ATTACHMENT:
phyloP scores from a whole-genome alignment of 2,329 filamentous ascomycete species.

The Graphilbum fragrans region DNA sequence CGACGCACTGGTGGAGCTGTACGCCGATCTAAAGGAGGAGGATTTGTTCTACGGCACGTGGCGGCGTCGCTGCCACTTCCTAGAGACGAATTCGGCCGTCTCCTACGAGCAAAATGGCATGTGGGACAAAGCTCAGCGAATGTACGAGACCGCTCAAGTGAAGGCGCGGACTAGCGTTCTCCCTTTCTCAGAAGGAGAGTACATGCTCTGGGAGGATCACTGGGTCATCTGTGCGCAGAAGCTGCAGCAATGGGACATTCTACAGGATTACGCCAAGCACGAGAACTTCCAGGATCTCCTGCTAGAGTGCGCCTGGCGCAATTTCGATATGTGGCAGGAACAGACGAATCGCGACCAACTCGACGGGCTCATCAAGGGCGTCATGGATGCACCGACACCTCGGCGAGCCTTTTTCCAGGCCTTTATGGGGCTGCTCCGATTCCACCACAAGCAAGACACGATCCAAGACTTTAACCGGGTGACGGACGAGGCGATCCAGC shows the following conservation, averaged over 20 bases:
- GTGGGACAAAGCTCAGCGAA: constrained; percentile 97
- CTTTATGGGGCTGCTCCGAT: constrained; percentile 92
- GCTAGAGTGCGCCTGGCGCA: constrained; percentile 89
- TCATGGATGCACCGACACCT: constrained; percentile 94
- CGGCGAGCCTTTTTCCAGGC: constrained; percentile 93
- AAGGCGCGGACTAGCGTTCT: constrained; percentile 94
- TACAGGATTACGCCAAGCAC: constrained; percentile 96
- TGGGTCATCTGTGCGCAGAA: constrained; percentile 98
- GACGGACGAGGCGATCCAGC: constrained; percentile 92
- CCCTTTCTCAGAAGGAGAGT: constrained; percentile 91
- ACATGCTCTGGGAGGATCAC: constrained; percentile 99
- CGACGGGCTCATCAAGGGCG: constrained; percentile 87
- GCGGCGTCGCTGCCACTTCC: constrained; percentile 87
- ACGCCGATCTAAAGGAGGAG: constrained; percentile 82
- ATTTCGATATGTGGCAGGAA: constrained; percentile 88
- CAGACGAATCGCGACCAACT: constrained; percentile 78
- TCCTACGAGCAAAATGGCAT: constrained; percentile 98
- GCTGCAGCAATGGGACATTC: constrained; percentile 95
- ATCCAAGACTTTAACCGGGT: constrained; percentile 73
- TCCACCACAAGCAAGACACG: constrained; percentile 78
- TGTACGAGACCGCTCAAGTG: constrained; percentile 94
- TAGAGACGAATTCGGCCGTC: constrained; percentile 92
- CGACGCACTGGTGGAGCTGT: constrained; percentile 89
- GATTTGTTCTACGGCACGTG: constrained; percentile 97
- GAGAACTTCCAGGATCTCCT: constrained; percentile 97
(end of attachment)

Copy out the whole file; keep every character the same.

phyloP scores from a whole-genome alignment of 2,329 filamentous ascomycete species.

The Graphilbum fragrans region DNA sequence CGACGCACTGGTGGAGCTGTACGCCGATCTAAAGGAGGAGGATTTGTTCTACGGCACGTGGCGGCGTCGCTGCCACTTCCTAGAGACGAATTCGGCCGTCTCCTACGAGCAAAATGGCATGTGGGACAAAGCTCAGCGAATGTACGAGACCGCTCAAGTGAAGGCGCGGACTAGCGTTCTCCCTTTCTCAGAAGGAGAGTACATGCTCTGGGAGGATCACTGGGTCATCTGTGCGCAGAAGCTGCAGCAATGGGACATTCTACAGGATTACGCCAAGCACGAGAACTTCCAGGATCTCCTGCTAGAGTGCGCCTGGCGCAATTTCGATATGTGGCAGGAACAGACGAATCGCGACCAACTCGACGGGCTCATCAAGGGCGTCATGGATGCACCGACACCTCGGCGAGCCTTTTTCCAGGCCTTTATGGGGCTGCTCCGATTCCACCACAAGCAAGACACGATCCAAGACTTTAACCGGGTGACGGACGAGGCGATCCAGC shows the following conservation, averaged over 20 bases:
- GTGGGACAAAGCTCAGCGAA: constrained; percentile 97
- CTTTATGGGGCTGCTCCGAT: constrained; percentile 92
- GCTAGAGTGCGCCTGGCGCA: constrained; percentile 89
- TCATGGATGCACCGACACCT: constrained; percentile 94
- CGGCGAGCCTTTTTCCAGGC: constrained; percentile 93
- AAGGCGCGGACTAGCGTTCT: constrained; percentile 94
- TACAGGATTACGCCAAGCAC: constrained; percentile 96
- TGGGTCATCTGTGCGCAGAA: constrained; percentile 98
- GACGGACGAGGCGATCCAGC: constrained; percentile 92
- CCCTTTCTCAGAAGGAGAGT: constrained; percentile 91
- ACATGCTCTGGGAGGATCAC: constrained; percentile 99
- CGACGGGCTCATCAAGGGCG: constrained; percentile 87
- GCGGCGTCGCTGCCACTTCC: constrained; percentile 87
- ACGCCGATCTAAAGGAGGAG: constrained; percentile 82
- ATTTCGATATGTGGCAGGAA: constrained; percentile 88
- CAGACGAATCGCGACCAACT: constrained; percentile 78
- TCCTACGAGCAAAATGGCAT: constrained; percentile 98
- GCTGCAGCAATGGGACATTC: constrained; percentile 95
- ATCCAAGACTTTAACCGGGT: constrained; percentile 73
- TCCACCACAAGCAAGACACG: constrained; percentile 78
- TGTACGAGACCGCTCAAGTG: constrained; percentile 94
- TAGAGACGAATTCGGCCGTC: constrained; percentile 92
- CGACGCACTGGTGGAGCTGT: constrained; percentile 89
- GATTTGTTCTACGGCACGTG: constrained; percentile 97
- GAGAACTTCCAGGATCTCCT: constrained; percentile 97